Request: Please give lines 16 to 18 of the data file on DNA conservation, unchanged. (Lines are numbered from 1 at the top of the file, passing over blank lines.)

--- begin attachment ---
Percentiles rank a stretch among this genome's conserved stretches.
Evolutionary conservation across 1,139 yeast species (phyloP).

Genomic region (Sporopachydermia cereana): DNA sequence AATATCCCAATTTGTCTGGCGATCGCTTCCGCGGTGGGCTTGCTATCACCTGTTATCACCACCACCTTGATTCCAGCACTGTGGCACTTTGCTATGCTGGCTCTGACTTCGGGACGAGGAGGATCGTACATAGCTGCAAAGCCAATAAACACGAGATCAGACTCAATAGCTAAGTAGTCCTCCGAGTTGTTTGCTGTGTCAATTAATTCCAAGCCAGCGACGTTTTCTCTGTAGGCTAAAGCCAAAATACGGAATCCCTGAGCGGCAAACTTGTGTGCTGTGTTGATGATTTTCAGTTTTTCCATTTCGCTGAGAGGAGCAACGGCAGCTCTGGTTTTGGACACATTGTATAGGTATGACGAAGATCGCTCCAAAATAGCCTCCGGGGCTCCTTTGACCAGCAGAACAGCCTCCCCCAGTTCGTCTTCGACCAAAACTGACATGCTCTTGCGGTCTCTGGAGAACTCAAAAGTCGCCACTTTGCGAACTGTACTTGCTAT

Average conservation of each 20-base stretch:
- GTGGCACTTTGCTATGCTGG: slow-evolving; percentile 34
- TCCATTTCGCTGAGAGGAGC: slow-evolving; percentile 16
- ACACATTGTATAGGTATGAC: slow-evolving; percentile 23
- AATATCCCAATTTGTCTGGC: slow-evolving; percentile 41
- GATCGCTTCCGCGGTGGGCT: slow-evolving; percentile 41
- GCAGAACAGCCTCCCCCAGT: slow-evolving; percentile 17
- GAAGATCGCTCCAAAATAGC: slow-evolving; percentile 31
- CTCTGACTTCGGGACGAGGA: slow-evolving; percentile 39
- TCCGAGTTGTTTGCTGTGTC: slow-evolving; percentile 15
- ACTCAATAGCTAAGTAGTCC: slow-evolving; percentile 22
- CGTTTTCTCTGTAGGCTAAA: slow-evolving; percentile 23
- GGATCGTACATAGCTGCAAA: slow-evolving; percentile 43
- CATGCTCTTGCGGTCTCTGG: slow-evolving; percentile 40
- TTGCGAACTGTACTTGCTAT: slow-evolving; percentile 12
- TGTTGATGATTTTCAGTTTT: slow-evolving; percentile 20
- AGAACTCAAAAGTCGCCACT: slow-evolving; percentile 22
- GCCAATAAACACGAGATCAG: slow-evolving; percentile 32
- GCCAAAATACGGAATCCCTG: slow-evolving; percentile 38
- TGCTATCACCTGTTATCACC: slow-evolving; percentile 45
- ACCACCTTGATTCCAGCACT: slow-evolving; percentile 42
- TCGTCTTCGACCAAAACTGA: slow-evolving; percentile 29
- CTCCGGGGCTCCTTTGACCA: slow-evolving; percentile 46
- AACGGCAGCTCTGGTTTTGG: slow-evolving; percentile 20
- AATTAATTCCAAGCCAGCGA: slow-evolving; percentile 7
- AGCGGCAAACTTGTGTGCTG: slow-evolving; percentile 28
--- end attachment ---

- GGATCGTACATAGCTGCAAA: slow-evolving; percentile 43
- CATGCTCTTGCGGTCTCTGG: slow-evolving; percentile 40
- TTGCGAACTGTACTTGCTAT: slow-evolving; percentile 12